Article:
Steve Wessel, owner of Wesmac Custom Boats in Surry, Maine, describes living in a time dominated by covid-19 as, “crazy. Scary. We are all gun-shy, worried and timid. But as far as the boatbuilding business goes, you can’t build boats fast enough.” Currently the building bays at Wesmac Custom Boats are full with lobster boats, tuna boats and research boats.

Two Wesmac 50' x 17' 6" lobster boats are under construction for Maine fishermen. One 50-footer with an 803-hp Cat C18 should be delivered to Stonington this winter, while the second 50-footer, with an 800-hp MAN, will go to Owls Head next spring.

Wessel says that even though this year’s price for tuna was down, “tuna fishing was good,” which probably explains the tuna boats being built. The 46' x 14' 6" Sweet Senorita was completed this summer for a New Jersey tuna fisherman. A Super Wide 46 tuna boat measuring 46' 9" x 17' 2" with accommodations for four, a shower and a head is going to Boston. She will be powered with a 1,200-hp Nanni. The largest of the tuna boats measures 54' x 17' 6" and has a pair of Cat C18s putting out a combined 1,150 hp. It’s being built for a Long Island, N.Y., fisherman.

Then there is the RV Pilar, a Wesmac Super Wide 46 for a California owner. It will be used commercially as a tuna boat, but it’s documented as an oceanographic research vessel and will be chartered out for scientific research, primarily to measure the impact of microplastics on giant tuna and other pelagic fish. They will also be using it to PSAT (pop-up satellite archival tag) bluefin tuna to better understand their movement via the Argos satellite system.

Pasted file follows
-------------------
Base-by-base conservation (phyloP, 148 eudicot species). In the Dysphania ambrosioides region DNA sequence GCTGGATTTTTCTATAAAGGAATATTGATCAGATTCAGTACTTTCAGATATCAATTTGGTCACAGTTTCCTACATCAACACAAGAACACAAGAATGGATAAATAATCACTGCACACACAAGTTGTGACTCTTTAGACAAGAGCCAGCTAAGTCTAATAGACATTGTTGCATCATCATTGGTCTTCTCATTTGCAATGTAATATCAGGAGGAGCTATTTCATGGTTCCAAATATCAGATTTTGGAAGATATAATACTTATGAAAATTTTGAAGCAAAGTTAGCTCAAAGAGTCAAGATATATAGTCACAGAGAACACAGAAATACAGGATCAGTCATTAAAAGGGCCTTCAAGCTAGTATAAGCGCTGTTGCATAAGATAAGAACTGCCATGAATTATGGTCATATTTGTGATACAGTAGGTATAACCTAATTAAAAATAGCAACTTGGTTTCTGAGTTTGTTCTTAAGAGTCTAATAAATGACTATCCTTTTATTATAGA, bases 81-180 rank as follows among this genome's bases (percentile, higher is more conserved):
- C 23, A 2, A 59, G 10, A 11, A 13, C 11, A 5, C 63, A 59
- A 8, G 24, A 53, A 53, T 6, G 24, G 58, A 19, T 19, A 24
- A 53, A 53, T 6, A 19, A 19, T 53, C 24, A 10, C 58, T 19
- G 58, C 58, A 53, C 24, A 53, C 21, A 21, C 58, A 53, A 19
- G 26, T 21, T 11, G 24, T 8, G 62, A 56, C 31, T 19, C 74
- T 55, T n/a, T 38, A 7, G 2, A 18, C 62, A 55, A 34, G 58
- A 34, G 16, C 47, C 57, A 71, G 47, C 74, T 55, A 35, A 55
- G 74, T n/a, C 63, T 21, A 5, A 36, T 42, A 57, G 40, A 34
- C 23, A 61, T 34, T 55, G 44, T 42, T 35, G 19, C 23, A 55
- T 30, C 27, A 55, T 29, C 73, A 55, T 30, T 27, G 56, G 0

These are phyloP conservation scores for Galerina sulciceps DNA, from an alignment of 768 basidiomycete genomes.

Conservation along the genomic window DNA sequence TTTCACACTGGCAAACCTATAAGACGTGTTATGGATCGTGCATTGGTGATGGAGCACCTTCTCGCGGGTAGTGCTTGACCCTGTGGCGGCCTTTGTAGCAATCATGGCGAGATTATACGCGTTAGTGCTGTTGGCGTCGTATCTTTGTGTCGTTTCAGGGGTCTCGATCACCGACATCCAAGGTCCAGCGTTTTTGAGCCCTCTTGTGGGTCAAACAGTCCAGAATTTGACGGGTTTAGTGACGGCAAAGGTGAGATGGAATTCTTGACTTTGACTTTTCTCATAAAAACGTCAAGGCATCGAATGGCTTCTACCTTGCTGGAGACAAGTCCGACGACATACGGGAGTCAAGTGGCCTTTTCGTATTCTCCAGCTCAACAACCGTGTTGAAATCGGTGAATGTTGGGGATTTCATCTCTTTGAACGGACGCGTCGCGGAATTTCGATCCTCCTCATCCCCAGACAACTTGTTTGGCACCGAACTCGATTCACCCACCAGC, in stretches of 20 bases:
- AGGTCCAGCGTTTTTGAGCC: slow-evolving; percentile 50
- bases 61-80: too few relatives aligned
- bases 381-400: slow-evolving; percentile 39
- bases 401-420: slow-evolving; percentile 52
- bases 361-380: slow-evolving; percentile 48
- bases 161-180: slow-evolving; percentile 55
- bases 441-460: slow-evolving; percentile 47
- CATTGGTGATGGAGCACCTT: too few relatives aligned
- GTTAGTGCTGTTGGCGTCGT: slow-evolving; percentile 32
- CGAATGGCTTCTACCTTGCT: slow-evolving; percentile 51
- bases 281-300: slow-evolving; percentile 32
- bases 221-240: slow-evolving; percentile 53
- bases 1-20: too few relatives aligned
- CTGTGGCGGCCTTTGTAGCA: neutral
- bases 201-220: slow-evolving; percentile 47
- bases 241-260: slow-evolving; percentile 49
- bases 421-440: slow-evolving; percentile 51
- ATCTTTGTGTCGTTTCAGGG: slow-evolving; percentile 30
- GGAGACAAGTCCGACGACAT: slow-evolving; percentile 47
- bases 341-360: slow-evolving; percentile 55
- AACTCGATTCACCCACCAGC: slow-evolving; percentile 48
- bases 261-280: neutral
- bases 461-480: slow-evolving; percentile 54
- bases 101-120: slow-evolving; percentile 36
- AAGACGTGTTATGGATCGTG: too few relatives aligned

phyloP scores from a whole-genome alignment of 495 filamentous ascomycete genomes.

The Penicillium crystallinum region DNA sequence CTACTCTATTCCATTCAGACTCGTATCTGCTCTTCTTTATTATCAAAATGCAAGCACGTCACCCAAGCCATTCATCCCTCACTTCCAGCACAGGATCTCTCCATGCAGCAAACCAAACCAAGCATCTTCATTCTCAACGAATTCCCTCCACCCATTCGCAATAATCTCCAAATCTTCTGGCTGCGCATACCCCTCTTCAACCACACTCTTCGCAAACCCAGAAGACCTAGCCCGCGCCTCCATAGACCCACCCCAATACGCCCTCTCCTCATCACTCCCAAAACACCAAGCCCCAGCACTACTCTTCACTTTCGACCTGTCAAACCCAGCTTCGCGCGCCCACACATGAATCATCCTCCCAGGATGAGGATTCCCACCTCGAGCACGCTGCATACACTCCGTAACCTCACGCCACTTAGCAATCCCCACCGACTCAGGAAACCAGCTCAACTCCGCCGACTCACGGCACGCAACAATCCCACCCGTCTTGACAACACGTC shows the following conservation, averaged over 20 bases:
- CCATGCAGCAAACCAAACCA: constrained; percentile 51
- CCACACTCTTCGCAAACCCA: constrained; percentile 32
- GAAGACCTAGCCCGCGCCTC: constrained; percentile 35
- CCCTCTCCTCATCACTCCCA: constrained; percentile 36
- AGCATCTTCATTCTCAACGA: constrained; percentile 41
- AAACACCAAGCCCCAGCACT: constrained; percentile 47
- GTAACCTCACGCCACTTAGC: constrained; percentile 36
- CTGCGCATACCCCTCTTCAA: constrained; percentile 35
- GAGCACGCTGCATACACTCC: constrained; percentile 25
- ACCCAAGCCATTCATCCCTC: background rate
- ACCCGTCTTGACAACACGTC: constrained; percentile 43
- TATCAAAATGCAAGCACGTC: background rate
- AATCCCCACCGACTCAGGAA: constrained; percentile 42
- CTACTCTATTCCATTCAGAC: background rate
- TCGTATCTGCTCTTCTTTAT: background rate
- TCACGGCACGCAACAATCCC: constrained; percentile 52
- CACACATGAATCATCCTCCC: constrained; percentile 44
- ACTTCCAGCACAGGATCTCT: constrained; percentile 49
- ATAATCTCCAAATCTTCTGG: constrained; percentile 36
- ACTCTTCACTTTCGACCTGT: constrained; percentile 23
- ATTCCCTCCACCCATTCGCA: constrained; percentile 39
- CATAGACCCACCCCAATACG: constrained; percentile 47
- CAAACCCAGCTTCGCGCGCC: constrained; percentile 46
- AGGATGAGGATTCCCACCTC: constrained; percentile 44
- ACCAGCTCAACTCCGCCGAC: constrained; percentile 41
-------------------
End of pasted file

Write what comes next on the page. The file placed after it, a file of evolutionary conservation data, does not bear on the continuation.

The RV Pilar will have a 40-foot green stick for tuna fishing, a hydraulic Bandit Reel and a 500-gallon bait tank. A 1,400-hp MAN powered the Pilar to 25.5 knots on sea trials. The Pilar left Wesmac Custom Boats in September for its home port of San Diego.

Wessel’s wife, Linda Greenlaw, the swordfishing skipper of the Hannah Boden (from the movie “The Perfect Storm”) and author of “All Fishermen Are Liars: True Tales From The Dry Dock Bar,” delivered the Pilar to Florida, where it was loaded on a freighter and taken to San Diego. Greenlaw wanted to take it through the Panama Canal and deliver the Pilar to San Diego herself, but says Wessel, “the boat’s owner, wouldn’t let her because, he told her, piracy was going nuts over there,” meaning the waters around Central America and Mexico.

This past summer, S.W. Boatworks in Lamoine, Maine, completed a 38' x 15' Calvin Beal design with below deck storage and an 800-hp Scania for a Perkins Cove lobsterman. A much larger lobster boat was being finished in October for a Vinalhaven, Maine, fisherman. It’s built on a 48' x 17' 6" hull that started out as a S.W. Boatworks Calvin 44 before the hull was cut in half and lengthened by 4 feet in the middle. There will be an open transom with a hydraulic tailgate. Three below-deck fish holds are for storing lobsters. Up forward are V-berths, benches and storage areas.

rmen. One 50-footer with an 803-hp Cat C18 should be delivered…

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Michael Crowley is the former Boats & Gear editor for National Fisherman.

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